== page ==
Welcome to Hollywood! Where the show biz lives and breaths – or that is at least what we are taught to think. I will finish our stories from LA with this classic. We have all seen pictures of the sign and of the stars on the pavement – and Hollywood Boulevard is still one of the most popular destinations for tourists at least based on the amount of people we saw there.
Hollywood Boulevard is actually not that of a big area, since once outside of the main hub there are not a lot of people anymore. Everyone is packed around the TLC Chinese Theatre, where every now and then big stars press their hands or feet onto the cement. It is also area where people in more or less cheap Star Wars, Disney and Hollywood Icon outfits pose for pictures and some bucks. It is also a place where tens of hopefuls give out or sell their LP’s and promo CD’s to bypassers, or where salesmen sell you dollar-drinks per item.
TLC Chinese Theatre is thus the worst – or the best, depends what you are looking for – area to be in. We got a little claustrophobic among all the people and did not spend too long in the area. The area is hectic and there is constantly something going on, but we did not find it too interesting.
What bothered us most was the amount of tour company representatives trying to shove brochures in our hands. I actually hated carrying my camera around, since it seemed to lure them to us even more often. Look like a tourist and get treated like one.
The Walk of Fame however is less centered. The stars stretch a long way, but many of them are in an area where are no grand, glittery buildings supporting the sight. In fact there is, again, quite a few homeless in the outskirts of the Walk and the area felt slightly restless after dark.
While walking on the Walk of Fame we bumped into the Museum of Broken Relationships. To be honest we did not even know there was one in Los Angeles, but as we found out the whole concept was actually born in that city. I had been sad about missing the exhibition in Finland (it is going to end about a month before my return), so I was happy to get a chance to visit it. A good hour went by reading the sad, fun, heartwarming or painful stories of ended love and friendships.
All in all there is just so much more to Hollywood than just the Hollywood Boulevard or theWalk of Fame. If you wander off and stroll along Sunset Boulevard towards Los Feliz, there is a lot of cool shops, cafes and restaurants. If you hop a few streets down and go to Melrose Avenue, you can spend hours there (window) shopping and enjoying good food and drinks.
Melrose Avenue was really great for shopping and we could have easily spent all our money on that street. Matte especially was missing his mom when we were doing some window shopping. Although I do have to admit that at times the temptation grew too big to resist and we did end up walking around with a few shopping bags… Bad backpackers.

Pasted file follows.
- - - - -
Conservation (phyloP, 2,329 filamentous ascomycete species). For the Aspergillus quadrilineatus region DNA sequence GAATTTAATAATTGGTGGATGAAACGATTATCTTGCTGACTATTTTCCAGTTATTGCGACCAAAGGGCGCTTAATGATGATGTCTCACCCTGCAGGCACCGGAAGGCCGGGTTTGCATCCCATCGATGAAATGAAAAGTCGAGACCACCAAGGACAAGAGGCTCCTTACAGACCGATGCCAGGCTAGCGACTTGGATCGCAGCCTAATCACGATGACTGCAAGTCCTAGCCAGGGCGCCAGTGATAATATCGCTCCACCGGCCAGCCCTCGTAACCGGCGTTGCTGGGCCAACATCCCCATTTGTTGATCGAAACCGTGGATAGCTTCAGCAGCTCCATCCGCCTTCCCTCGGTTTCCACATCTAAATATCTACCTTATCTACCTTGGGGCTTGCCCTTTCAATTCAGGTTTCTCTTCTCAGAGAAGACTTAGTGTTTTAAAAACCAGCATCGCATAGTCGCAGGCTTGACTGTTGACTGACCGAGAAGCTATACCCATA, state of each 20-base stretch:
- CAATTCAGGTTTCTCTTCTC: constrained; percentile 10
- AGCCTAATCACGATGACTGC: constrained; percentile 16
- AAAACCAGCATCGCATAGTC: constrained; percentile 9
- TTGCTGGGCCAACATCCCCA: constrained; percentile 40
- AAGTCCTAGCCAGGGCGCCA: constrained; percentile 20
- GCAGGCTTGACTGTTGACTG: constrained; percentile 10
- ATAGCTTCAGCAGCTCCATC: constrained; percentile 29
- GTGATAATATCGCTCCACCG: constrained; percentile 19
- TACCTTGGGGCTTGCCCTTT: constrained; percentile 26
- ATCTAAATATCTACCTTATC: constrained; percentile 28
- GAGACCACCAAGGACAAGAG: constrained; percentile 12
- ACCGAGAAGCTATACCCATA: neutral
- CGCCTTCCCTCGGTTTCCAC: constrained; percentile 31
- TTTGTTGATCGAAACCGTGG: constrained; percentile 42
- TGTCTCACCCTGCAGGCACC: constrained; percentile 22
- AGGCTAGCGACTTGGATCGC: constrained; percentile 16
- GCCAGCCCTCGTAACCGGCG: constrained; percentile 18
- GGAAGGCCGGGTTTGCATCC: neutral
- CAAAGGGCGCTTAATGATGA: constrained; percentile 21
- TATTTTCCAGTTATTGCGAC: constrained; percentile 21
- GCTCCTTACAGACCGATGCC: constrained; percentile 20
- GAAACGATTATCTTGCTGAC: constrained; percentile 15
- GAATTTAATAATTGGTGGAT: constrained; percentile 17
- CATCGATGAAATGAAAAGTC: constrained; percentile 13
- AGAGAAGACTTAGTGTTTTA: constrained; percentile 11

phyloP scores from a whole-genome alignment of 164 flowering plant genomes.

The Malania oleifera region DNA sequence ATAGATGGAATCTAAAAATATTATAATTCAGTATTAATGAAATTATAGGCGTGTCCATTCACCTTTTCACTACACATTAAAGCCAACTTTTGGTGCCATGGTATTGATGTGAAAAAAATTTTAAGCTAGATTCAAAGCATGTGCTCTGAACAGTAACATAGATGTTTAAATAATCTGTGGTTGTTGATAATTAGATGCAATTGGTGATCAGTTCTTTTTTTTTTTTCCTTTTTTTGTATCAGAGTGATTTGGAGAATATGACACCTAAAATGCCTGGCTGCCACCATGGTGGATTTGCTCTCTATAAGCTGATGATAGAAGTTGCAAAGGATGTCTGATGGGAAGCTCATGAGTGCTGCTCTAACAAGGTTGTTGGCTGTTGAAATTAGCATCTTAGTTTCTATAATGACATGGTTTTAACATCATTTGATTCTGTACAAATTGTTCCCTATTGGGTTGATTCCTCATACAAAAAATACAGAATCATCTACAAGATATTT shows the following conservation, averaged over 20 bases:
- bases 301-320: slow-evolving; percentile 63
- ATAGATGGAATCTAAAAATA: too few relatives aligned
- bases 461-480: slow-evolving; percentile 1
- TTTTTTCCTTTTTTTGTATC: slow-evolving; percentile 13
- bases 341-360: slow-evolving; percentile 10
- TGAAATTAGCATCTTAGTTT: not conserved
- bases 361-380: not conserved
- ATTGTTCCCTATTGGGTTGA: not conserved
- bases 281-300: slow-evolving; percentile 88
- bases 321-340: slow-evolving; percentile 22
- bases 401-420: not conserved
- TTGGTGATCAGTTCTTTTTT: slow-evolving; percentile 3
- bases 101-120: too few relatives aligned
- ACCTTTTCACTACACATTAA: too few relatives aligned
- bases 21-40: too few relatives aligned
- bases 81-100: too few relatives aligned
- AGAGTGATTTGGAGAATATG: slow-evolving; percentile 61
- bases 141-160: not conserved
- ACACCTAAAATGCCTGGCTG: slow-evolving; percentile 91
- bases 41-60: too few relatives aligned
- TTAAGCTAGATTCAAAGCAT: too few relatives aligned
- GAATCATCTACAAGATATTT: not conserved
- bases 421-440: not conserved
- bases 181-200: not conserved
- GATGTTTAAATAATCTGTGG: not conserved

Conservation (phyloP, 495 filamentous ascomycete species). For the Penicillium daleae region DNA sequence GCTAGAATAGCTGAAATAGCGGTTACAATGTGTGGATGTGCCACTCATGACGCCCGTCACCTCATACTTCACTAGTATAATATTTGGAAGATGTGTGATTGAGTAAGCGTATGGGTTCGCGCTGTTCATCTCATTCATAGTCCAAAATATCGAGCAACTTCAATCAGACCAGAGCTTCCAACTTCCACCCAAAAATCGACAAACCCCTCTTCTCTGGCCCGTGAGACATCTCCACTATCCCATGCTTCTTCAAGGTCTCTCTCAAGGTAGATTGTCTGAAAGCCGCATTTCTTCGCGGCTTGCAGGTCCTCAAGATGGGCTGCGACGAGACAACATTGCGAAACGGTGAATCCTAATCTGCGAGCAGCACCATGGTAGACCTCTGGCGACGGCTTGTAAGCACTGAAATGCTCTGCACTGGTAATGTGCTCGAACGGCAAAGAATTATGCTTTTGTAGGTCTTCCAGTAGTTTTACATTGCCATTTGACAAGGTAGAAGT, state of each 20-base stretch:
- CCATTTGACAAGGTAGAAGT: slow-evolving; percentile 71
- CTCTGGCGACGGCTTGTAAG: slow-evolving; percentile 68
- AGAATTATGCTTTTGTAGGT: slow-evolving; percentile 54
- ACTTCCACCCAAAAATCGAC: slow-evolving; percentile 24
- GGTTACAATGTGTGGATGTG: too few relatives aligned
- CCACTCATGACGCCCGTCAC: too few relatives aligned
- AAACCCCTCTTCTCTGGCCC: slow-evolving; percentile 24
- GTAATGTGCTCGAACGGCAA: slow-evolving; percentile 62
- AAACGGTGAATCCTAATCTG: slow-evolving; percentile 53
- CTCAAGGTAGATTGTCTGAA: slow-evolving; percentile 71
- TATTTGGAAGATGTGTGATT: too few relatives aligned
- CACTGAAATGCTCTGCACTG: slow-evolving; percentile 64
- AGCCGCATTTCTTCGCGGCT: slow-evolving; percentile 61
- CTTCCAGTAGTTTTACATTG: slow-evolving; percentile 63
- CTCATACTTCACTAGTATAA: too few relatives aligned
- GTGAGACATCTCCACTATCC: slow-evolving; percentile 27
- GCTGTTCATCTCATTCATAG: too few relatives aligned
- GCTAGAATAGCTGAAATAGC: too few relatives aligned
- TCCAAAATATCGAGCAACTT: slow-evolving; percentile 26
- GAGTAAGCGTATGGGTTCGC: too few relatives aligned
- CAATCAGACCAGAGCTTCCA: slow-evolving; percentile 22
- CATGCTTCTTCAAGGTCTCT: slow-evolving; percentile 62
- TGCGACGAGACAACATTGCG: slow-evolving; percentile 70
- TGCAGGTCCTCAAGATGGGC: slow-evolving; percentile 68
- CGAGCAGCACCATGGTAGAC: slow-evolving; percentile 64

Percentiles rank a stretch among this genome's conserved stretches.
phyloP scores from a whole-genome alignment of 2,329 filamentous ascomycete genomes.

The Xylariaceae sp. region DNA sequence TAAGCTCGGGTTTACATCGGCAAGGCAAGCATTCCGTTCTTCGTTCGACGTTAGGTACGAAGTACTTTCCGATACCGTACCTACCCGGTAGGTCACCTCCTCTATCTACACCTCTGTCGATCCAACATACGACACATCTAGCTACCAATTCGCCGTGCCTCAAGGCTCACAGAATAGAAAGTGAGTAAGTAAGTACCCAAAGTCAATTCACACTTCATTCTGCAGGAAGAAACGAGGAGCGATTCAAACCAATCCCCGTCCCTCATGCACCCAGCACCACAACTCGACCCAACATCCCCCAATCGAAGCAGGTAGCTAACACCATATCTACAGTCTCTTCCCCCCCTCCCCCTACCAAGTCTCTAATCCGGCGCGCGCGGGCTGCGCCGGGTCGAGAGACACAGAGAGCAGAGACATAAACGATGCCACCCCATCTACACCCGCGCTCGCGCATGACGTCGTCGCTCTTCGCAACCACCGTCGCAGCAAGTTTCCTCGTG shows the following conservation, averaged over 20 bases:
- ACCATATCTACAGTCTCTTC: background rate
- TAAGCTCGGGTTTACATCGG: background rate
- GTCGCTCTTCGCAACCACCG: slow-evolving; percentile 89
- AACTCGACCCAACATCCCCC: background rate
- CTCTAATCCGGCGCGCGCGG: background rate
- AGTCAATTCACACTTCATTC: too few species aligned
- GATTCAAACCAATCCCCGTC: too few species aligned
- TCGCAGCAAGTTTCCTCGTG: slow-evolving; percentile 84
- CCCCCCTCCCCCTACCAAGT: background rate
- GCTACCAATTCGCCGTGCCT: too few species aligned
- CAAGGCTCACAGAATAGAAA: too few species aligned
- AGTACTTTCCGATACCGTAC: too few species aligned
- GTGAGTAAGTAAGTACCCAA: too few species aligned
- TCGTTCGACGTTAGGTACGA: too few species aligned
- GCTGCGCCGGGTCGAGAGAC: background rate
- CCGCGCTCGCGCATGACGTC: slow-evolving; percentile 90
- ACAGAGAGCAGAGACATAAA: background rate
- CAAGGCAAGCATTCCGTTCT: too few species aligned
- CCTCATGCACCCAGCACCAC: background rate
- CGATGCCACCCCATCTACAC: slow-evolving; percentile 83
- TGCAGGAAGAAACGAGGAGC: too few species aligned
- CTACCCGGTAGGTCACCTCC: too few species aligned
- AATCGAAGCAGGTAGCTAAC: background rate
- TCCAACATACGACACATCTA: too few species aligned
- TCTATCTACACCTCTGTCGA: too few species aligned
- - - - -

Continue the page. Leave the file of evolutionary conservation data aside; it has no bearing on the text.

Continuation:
Melrose Avenue is a long, long street with both high end shopping and less flashy stores. A more polished looking place for shopping is The Grove. We had a look at the shops after first eating decently priced breakfast at The Original Farmer’s Market. A good amount of food stalls to choose from.
There is only so much window shopping you can do. A
small travel down from the Walk of Fame to Wilshire Boulevard there is a concentration of museums: LACMA, La Brea Tar Pits, Petersen Automotive Museum and Craft & Folk Museum. Our main focus was to visit LACMA (Los Angeles County Museum of Arts), but Matte we had forgotten to check the hours and it was closed on the day we were there. We still took a few pictures of the Urban Light, which is a much photographed art piece next to the actual museum.
We chose not to visit La Brea Tar Pits Museum either, mainly to save some money. We just had a stroll around the area. If you have not heard of the pits before: it s a prehistoric-fossil excavation site. It a fascinating place, where researchers have dug out and still are digging prehistoric fossils – actually millions of them over the years. The area has had tar popping up to the surface for tens of thousands of years and excavations started in during the 1910 decade.
The area is incredibly rich in fossils, since it has been trapping animals in the swamp-like conditions for the whole time they have existed. So basically the tar pits are a treasure chest for researchers of various academic fields. Pretty cool!
After having a look at the extravagant Petersen Automotive Museum we decided to pay 7 dollars each to have a look into Craft & Folk Museum. Very charming building and cute, little exhibitions.
A museum on the other hand we did not even consider visiting was a Scientology museum. I must admit I was highly surprised how big and visible this movement was, especially around Hollywood. Their buildings are all around LA and you can tell they have massive amounts of money. All I can say is that I am looking forward to later seeing Louis Therouxs’ documentary ‘My Scientology Movie’. It was actually mainly shot here in Los Angeles and now I know why.
Hollywood is often presented as something grand and glamorous, but to us is showed a more down-to-earth side. Except for the hot spot on the Walk of Fame, the look and feeling of the city is more low-key. We enjoyed ourselves the best on the outskirts of Hollywood, on the shopping streets with good eateries and refreshing drinks. The problem with Hollywood – and with the whole of LA is – the long distances with all the good spots. Uber (a much debated taxi-app in Europe) was our friend and even though we did our best effort to leg it as much as we could, without wheels under you it would be a struggle to
catch them all see it all.